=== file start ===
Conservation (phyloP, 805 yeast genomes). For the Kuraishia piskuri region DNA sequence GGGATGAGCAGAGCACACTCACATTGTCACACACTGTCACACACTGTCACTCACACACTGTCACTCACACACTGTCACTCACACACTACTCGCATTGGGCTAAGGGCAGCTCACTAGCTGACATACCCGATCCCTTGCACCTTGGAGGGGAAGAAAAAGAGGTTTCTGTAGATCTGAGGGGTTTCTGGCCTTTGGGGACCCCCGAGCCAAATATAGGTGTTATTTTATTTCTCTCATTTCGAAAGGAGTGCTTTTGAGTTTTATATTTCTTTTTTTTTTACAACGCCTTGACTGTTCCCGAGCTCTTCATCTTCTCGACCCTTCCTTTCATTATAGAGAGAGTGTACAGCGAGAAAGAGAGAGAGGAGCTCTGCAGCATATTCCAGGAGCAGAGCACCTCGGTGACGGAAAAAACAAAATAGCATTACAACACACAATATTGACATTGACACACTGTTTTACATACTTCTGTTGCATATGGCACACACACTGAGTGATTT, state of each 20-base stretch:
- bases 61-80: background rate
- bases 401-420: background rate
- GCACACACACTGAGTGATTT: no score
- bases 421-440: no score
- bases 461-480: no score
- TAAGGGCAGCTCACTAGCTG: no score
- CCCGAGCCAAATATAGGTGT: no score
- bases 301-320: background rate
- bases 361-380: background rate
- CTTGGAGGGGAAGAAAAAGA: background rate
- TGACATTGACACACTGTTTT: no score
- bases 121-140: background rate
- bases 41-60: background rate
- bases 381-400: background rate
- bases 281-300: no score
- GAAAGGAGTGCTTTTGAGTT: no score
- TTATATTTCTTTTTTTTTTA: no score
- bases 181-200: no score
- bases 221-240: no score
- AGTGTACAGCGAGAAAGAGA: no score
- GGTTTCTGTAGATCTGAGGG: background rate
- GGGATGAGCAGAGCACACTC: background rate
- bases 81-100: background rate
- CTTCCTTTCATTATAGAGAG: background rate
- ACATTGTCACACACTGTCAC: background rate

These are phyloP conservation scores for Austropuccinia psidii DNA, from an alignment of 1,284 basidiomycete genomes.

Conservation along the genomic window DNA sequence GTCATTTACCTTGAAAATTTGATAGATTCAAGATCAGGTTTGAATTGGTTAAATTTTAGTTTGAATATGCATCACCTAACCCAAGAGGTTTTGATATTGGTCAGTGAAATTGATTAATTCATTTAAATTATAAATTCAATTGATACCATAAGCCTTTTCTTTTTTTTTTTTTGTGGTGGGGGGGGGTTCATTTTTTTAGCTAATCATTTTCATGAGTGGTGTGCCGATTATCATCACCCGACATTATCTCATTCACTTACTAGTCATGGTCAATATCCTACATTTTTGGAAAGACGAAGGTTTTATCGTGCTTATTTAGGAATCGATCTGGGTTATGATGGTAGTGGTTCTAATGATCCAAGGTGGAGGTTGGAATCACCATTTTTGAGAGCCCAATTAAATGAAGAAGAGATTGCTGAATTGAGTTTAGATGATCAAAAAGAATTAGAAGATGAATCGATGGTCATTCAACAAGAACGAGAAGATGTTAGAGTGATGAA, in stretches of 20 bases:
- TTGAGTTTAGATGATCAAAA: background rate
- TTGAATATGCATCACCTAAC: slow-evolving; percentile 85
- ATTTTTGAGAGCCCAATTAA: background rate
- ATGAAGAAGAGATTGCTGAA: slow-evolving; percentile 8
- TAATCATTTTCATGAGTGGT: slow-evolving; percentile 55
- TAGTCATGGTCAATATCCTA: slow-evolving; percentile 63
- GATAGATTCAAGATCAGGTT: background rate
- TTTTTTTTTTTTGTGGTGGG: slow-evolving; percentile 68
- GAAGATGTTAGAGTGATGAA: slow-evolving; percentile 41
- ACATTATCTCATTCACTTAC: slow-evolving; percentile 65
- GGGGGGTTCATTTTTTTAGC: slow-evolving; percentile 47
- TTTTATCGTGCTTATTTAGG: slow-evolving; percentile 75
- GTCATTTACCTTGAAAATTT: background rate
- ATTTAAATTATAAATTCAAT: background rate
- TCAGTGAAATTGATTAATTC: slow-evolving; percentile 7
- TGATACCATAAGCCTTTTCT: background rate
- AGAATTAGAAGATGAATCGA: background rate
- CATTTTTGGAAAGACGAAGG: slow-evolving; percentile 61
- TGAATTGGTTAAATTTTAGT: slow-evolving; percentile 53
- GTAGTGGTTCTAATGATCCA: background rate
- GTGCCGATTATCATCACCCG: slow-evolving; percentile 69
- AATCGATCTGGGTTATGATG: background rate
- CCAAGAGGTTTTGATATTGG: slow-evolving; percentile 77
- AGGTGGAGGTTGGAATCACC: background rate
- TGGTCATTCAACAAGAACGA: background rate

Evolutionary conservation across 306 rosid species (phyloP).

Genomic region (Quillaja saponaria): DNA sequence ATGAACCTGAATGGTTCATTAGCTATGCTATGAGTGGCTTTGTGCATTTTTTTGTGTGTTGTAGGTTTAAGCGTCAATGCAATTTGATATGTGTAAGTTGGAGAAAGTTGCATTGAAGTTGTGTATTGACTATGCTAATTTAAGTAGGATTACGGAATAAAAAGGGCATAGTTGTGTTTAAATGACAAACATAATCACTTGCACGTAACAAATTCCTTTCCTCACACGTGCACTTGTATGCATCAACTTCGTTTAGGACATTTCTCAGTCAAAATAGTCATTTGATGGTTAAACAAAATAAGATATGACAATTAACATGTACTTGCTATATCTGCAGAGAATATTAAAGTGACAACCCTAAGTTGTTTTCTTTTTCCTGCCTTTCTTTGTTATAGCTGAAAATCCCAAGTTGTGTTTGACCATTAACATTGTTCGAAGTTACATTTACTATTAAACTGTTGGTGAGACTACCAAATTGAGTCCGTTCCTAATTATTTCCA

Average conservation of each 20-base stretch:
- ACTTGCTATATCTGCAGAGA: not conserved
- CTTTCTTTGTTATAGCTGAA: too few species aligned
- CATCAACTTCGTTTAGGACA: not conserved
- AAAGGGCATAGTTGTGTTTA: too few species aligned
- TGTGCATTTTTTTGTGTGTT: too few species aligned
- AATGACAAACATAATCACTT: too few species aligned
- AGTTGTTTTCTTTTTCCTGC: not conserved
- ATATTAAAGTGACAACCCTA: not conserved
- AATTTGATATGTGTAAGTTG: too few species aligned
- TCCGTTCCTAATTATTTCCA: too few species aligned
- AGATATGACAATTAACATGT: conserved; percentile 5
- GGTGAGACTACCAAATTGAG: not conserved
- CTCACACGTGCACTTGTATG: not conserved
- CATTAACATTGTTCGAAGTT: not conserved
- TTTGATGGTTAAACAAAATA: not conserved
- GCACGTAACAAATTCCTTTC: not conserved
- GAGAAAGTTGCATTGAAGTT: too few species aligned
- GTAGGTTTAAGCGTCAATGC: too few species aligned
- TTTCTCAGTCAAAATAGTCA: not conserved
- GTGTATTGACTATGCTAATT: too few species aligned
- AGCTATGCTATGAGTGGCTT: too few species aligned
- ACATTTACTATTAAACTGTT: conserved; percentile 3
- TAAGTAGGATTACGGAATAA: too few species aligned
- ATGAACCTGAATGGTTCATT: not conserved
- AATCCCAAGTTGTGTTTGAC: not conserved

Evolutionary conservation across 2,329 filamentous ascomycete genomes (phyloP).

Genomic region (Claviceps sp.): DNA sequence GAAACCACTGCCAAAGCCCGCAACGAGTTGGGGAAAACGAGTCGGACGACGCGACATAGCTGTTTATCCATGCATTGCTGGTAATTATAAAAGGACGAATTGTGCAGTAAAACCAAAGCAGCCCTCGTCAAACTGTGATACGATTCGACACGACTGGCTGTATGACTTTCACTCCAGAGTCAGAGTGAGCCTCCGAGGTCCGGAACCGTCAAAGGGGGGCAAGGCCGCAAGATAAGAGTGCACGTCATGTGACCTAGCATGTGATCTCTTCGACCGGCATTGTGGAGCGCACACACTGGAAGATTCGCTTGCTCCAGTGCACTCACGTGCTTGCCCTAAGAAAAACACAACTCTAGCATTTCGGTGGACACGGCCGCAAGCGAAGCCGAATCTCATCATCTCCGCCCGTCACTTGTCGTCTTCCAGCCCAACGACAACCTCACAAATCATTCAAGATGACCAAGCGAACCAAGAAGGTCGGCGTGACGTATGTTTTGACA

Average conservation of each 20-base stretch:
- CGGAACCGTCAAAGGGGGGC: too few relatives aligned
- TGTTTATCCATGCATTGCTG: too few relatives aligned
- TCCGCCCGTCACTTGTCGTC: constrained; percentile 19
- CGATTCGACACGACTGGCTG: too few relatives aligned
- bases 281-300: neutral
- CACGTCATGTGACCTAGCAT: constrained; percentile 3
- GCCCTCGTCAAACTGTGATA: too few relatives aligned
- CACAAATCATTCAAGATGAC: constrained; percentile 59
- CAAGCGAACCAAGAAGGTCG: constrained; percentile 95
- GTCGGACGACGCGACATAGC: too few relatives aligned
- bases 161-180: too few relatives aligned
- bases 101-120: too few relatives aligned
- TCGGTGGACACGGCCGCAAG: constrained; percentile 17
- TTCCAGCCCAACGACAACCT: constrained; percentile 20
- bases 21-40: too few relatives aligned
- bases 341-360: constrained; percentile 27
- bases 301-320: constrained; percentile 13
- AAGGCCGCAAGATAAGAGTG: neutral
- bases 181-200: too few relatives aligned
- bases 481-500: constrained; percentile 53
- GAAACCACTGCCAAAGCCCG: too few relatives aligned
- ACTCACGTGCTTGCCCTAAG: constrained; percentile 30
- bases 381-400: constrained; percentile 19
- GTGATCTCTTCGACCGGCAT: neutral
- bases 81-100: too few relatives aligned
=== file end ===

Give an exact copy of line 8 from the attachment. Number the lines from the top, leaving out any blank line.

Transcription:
- CCCGAGCCAAATATAGGTGT: no score